This blog was titled connections, and my vision was for it to become a connector between Lenovo and various customer communities, linking them together, interjecting information on relevant topics of interest outside the products themselves, and providing some insight and commentary along the way. Connections between communities, between customers and Lenovo. Soon after launching this blog, we launched our customer community forum, and I've been fully immersed in that ever since. The forum is a human network, each member acting as an originator, transmitter, or receiver of information. Members often participate in other forums, some even span languages. Through contributing new ideas, raising issues, offering solutions, and propagating the information flow through linking and reposting, a vast and very global human network is operating on top of the physical internet. Whether we twitter, blog, or participate in communities - forums, facebook, Orkut, etc - our online activities within all social networks, parallel the same kind of operations being carried out by the internet itself, and the bridges, routers, and servers which comprise it. All courtesy of these "Web 2.0" apps. But unlike the internet, the human network is volitional - people choose where they link, where they participate , how they contribute, and perhaps most interestingly, to what end. Where is this heading? *Joe Cothrel, VP of Lithium's Community management had this to say on the company's blog..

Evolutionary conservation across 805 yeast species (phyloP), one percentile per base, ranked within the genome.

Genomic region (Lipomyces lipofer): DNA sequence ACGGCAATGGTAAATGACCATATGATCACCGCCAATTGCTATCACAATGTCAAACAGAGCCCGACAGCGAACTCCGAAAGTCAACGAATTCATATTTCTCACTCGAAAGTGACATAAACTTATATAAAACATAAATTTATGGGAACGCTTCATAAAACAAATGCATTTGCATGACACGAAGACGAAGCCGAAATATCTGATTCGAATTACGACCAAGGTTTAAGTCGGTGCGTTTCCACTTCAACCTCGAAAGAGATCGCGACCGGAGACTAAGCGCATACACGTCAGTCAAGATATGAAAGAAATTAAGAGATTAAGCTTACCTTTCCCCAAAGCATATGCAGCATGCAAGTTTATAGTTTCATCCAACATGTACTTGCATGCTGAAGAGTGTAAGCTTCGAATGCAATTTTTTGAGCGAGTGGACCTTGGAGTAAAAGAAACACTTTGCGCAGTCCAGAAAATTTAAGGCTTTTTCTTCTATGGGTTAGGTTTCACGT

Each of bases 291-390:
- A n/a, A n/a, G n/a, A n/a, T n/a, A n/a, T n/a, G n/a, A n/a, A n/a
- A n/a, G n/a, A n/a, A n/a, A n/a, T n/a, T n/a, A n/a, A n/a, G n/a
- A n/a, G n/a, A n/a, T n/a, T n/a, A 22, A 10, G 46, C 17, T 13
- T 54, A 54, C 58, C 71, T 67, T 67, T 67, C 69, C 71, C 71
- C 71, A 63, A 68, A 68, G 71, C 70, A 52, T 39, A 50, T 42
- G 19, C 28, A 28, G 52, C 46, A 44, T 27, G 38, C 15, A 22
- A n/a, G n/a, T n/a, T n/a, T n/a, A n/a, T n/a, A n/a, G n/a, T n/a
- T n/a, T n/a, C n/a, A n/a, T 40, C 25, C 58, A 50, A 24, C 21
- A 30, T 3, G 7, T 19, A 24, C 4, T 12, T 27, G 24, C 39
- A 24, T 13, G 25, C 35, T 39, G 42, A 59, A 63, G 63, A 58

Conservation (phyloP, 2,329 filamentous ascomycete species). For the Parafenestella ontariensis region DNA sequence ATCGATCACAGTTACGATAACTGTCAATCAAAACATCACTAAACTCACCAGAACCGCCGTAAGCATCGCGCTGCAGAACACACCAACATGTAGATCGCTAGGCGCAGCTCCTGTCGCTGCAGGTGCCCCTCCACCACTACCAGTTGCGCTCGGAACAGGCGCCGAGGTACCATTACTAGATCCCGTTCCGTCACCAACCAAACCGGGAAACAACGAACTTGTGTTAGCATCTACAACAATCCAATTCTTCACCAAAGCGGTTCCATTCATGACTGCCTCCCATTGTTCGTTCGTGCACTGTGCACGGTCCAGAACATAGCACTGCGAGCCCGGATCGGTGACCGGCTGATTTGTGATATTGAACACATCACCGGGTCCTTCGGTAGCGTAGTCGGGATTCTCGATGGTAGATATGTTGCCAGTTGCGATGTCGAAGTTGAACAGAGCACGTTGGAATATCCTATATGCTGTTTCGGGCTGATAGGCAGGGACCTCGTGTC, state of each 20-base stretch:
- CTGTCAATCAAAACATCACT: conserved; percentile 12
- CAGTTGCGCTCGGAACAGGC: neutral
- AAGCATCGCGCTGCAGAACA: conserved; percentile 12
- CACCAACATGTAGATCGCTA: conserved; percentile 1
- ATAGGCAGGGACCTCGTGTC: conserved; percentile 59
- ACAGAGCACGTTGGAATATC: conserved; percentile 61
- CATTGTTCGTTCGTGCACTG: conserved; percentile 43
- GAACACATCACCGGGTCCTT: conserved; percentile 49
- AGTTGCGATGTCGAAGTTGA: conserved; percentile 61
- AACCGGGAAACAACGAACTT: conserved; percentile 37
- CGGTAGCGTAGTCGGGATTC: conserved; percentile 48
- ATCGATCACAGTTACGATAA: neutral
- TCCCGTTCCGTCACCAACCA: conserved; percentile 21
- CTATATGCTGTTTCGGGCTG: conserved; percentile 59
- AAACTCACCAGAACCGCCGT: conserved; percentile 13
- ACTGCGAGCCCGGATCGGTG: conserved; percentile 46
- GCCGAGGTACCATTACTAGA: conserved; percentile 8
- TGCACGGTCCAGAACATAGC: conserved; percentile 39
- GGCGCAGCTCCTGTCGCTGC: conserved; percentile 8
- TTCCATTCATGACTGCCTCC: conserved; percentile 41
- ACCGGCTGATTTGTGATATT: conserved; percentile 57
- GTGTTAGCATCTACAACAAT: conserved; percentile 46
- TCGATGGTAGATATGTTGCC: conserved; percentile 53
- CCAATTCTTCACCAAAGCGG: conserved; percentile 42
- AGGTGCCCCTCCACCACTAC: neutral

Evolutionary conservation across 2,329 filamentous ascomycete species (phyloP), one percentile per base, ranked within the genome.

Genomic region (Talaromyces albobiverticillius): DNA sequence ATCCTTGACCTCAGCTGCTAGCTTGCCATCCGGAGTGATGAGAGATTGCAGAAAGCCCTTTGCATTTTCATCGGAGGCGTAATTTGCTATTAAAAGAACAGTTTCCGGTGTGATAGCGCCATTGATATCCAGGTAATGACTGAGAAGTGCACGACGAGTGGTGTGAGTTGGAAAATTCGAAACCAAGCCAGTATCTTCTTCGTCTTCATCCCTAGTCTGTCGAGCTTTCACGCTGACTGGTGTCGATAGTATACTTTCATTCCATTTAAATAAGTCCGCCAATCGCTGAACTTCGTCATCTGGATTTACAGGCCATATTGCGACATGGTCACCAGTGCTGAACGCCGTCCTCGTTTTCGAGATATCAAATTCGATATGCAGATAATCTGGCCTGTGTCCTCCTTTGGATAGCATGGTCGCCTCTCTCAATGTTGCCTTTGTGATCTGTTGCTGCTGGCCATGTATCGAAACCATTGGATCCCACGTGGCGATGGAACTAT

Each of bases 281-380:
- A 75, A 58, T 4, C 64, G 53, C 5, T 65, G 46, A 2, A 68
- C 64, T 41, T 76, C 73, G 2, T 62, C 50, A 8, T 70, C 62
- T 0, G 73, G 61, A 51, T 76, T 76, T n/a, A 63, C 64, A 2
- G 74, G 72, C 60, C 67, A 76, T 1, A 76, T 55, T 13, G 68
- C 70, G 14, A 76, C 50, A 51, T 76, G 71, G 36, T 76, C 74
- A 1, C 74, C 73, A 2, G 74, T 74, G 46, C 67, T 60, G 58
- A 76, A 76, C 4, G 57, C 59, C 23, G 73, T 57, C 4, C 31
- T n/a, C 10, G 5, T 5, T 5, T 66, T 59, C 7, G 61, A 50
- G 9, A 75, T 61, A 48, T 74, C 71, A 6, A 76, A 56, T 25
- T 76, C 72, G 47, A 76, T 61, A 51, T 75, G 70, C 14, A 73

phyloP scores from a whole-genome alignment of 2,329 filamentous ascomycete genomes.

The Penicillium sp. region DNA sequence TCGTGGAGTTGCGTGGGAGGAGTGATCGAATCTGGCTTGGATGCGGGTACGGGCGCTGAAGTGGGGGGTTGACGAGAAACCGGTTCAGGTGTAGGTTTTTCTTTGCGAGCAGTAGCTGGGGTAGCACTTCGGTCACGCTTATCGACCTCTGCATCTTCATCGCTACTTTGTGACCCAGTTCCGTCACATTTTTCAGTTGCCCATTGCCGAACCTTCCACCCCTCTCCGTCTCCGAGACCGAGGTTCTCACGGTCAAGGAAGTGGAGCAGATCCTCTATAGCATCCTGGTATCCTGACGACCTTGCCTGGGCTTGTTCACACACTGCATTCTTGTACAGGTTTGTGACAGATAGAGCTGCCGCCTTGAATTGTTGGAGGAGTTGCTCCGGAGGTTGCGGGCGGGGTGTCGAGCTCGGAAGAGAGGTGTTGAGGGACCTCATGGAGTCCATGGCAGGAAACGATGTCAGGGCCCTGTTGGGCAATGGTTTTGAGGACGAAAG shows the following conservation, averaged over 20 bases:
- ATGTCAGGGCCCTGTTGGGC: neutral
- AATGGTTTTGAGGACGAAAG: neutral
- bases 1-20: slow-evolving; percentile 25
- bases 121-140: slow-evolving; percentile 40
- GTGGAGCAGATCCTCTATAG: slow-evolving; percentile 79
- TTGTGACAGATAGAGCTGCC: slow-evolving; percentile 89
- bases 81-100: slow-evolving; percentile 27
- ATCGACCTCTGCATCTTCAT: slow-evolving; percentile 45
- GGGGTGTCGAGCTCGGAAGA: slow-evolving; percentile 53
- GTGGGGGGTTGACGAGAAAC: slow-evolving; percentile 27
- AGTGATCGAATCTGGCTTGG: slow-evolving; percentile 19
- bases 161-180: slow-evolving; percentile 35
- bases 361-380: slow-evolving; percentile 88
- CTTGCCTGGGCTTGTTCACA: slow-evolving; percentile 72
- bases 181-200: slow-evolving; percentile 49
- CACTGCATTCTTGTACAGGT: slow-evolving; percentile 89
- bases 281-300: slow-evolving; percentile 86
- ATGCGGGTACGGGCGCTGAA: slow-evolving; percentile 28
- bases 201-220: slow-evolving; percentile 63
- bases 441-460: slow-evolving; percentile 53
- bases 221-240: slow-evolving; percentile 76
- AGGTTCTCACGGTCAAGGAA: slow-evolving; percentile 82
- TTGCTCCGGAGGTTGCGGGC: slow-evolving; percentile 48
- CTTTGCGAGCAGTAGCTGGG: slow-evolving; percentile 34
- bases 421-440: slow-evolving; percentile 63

"..Where does enterprise social media go from here? Contrary to conventional wisdom, we aren't really at the beginning of anything: we're halfway through a generation-long business transformation that began with the advent of the commercial web more than a dozen years ago. In the first phase, we learned how to create environments in which customers would find value in interaction. In the second phase, which we're now in, we're learning how to listen. Before the transformation is complete, we'll see a new kind of business organization, one that creates and perfects its products and processes in an ongoing dialogue with its customers. I don't see any company completing this cycle today. But I think we'll see it soon..."
So with the plumbing of the blogs and forums in place, and a growing customer community participating actively with us, I'm very excited to see how the global human network - social media, transforms the way in which Lenovo and it's customers interact. What do you see as a possible future? *Disclosure: Lenovo uses Lithium technologies in it's forum community.